To respond, just politely state that not only is the queer experience much, much more than bedroom shenanigans, but there are plenty of times in nearly every fandom when the romance of a heterosexual character was not only discussed but became a major plot point. Example: Nobody asked to discuss the love life of Cyclops, the X-Men’s officially designated prig, but that didn’t stop Marvel Comics from talking about it endlessly for over 50 years.

“This is just a P.R. stunt. They’re just pandering to make money.”

Now, this is just plain rude, but try to keep your cool and respond in a civil, proper way, using correct grammar. Nothing destroys an argument more than poor grammar.

What this comment is saying is that there is no pre-existing queer audience for this product, and the company is so desperate for money that they’re trying to cater to an audience they normally would not want or need.

Kindly remind this very rude person that there are queer people of all stripes, including geeks devoted to comics, video games, sci-fi, movies, whatever. A gay character appearing in the fandom not only shows that the creators acknowledge those fans, but it offers a welcome and refreshing change from the non-stop “pandering” fandom often does to straight people — it must be a serious strain to have so much attention paid to them all the time. The poor dears! No wonder they’re so rude!

“I don’t have a problem with gay characters. I love Will & Grace and Modern Family.”

This is a not-so-subtle variation on the classic “but some of my best friends are…” theme. It is, as the children like to say, complete balderdash.

Will & Grace used exaggerated “queerface” stereotypes for broad comedy, and the couple from Modern Family is almost disquietingly normal. Neither truly points to the width and breadth of the gay experience. Saying you appreciate gays because you like Will & Grace is like saying you know what it’s like to be transgender because you’ve never missed an episode of RuPaul’s Drag Race.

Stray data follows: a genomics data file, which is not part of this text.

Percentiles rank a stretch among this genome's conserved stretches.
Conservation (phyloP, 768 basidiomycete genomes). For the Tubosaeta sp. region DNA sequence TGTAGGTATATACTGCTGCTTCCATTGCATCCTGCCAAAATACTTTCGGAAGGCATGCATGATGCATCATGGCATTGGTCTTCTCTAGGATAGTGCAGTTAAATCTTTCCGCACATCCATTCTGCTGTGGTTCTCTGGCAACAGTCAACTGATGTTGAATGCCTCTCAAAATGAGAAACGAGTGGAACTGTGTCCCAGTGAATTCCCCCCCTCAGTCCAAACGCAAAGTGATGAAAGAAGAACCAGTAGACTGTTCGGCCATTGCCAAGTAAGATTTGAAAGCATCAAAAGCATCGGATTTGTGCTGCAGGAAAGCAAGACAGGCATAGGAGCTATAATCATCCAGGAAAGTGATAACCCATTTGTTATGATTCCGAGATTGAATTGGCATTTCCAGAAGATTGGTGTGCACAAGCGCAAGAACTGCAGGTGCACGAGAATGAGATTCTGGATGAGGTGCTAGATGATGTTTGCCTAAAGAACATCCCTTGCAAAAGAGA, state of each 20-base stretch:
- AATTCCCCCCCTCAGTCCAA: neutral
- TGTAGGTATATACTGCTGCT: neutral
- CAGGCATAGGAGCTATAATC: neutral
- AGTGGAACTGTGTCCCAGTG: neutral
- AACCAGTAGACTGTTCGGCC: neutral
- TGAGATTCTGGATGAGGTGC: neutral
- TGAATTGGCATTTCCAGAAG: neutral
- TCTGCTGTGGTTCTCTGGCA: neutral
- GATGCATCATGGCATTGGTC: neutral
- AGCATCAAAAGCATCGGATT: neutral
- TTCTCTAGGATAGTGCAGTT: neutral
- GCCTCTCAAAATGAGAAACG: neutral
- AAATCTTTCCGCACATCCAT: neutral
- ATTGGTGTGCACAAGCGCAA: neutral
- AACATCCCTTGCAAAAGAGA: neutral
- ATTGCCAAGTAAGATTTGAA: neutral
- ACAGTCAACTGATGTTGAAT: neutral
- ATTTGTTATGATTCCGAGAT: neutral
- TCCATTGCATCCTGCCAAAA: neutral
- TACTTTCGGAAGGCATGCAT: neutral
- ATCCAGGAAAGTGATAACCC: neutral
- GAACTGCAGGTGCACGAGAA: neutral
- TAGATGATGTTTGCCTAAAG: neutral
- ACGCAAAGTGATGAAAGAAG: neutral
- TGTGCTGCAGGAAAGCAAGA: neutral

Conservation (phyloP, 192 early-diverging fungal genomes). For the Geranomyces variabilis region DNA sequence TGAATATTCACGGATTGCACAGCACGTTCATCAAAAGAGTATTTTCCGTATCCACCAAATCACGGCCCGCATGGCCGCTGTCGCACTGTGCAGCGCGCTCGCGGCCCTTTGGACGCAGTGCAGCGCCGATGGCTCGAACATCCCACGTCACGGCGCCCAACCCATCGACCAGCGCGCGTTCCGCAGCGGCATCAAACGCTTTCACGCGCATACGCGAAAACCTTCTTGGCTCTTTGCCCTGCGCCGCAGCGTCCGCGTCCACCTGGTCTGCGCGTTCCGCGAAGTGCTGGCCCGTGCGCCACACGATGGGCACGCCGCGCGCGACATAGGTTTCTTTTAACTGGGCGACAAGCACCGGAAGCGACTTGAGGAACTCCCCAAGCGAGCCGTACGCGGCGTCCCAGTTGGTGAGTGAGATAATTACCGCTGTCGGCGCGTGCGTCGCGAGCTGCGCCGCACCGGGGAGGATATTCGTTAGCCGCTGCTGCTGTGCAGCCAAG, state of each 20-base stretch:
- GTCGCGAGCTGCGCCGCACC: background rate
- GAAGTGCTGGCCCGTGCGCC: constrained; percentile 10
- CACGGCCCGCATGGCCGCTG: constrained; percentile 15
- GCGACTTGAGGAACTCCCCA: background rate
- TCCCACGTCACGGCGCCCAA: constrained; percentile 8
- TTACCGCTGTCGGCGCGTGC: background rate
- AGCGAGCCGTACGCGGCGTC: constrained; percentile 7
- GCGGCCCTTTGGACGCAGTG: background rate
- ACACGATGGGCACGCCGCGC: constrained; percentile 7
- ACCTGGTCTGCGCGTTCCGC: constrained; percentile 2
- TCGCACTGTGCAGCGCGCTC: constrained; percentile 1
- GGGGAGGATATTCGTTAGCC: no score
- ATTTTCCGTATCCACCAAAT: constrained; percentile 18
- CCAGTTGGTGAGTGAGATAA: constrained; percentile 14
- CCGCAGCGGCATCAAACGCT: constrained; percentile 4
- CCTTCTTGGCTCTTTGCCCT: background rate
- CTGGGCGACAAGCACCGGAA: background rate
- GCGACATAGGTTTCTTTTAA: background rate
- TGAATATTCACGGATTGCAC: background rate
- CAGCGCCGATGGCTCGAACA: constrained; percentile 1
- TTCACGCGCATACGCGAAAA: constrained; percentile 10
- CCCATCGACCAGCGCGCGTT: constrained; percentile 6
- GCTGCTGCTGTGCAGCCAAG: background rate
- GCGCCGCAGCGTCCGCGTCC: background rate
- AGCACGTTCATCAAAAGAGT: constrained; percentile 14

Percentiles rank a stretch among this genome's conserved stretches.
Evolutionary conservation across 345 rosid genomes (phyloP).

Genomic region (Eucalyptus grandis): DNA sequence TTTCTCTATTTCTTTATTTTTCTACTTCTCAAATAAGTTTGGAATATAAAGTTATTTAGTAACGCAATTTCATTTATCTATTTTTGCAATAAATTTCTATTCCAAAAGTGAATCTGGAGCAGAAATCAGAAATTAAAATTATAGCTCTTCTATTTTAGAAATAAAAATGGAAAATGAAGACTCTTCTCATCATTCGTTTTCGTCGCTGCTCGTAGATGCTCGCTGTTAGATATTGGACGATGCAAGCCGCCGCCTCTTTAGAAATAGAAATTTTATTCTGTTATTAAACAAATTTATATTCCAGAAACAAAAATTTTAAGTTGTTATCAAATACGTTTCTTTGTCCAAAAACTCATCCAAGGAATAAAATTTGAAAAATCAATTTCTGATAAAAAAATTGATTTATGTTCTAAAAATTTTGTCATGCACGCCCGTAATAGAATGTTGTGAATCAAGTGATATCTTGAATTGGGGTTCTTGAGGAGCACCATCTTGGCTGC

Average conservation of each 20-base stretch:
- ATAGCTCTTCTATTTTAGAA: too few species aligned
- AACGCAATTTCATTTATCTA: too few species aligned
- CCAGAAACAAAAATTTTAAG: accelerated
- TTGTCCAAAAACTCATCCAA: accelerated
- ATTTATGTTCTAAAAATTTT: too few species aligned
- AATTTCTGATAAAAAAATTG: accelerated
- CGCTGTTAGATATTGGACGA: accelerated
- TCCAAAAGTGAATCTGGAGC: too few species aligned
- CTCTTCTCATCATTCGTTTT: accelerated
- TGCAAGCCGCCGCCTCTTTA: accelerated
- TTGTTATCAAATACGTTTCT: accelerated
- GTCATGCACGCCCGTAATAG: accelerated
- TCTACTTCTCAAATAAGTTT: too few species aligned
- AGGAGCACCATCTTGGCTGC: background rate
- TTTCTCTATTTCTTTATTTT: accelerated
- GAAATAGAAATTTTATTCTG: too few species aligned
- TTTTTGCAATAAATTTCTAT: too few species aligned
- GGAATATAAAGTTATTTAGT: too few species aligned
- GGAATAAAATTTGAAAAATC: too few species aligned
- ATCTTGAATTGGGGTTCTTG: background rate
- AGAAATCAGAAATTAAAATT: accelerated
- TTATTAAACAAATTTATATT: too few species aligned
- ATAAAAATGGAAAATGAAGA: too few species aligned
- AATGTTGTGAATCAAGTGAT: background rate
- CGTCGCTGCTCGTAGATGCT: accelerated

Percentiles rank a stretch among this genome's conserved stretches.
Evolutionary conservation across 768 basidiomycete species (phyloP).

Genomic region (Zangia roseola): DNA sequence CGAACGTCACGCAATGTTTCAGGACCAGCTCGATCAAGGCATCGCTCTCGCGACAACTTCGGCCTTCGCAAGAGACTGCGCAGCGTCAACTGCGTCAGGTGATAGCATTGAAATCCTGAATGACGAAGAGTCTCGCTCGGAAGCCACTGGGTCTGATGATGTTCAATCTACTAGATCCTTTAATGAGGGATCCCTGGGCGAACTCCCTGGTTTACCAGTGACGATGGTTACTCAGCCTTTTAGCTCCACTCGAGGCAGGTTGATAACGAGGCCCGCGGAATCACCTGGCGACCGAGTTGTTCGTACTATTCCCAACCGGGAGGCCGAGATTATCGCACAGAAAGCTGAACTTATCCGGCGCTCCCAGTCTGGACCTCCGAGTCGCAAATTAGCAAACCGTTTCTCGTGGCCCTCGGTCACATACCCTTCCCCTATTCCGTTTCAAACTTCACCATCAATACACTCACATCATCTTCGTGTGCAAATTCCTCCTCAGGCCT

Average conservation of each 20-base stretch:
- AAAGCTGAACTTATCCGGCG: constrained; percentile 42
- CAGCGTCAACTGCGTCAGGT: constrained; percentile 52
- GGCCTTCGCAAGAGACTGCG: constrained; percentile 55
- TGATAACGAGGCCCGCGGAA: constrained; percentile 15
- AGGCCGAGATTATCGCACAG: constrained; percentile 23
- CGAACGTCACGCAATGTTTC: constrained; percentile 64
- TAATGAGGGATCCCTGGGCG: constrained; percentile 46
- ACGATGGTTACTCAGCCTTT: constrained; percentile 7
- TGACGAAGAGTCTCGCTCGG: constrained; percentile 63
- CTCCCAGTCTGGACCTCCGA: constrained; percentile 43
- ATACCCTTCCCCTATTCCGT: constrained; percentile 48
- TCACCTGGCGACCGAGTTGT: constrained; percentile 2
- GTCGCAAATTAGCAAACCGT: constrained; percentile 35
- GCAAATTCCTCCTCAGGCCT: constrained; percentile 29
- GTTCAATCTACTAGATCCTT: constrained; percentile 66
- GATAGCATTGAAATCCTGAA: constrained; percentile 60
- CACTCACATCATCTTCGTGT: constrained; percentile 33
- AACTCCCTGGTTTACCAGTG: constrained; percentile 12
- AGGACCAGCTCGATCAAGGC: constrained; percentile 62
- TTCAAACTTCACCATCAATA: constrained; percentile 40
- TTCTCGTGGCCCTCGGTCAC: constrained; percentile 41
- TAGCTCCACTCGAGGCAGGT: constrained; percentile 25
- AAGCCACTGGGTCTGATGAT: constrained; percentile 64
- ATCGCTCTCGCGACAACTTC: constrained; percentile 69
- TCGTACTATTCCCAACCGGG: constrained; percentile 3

Appreciating a queer character in one series does not absolve anyone of ignorance regarding queer characters in another series. It’s not a “Get Out Of Jail” card so much as a “Weasel Out Of Responsibility For Ignorant Statements That I Don’t Want To Own Up To” card, which admittedly, isn’t nearly as pithy (and probably why it never made it into the final draft of any Monopoly game).

“Keep politics out of my fandom! I just want to enjoy it on its own!”

And finally, we have the Molotov cocktail of internet comments. This goes beyond rude and into outright discourteousness.

“Keeping politics out” is a very popular phrase that roughly translates as “I don’t want any threats to my privilege, entitlement, or status, and by demanding equal treatment, you have soiled the good name of my fandom. I SAID GOOD DAY, SIR!”

It’s wise to remind yourself that this person probably lives a life of powerlessness and can only find purpose by living vicariously through the heroic or mythic characters of their fandoms, so perhaps they deserve at least a modicum of pity.

Then, after you’ve repeated that to yourself and taken a few deep and calming breaths, you can remind this sad, little person not to be such a close-minded asshole about sharing their toys.

We hope this has been an enlightening read for you, and trust that now you’ll feel confident and secure in your arguments with strangers on the internet who are angry, upset, and simply put out that a queer person would be part of their little fantasy world.

So the next time you encounter someone like that, kindly remind them that obsessively collecting the superheroic exploits of muscle-bound men in tights who like to blast things; or learning every inch and movement of exquisitely-detailed and muscle-bound men in video games who like to punch holes and pummel each other is…well…kind of gay. Don’t you think?

This story was originally published on 04/22/2015

gaymerx, video games, gaming, convention

GX3: Everyone Games marks the third year of the GaymerX convention, a meeting of LGBTQ tabletop and console gamers with panels, meet-ups, parties and more! The convention takes place December 11 to 13 in San Jose, California. This year’s Bosses of Honor include RuPaul’s Drag Race alum Trixie Mattel, Mass Effect’s Jennifer Hale, and many, many more! Tickets are available at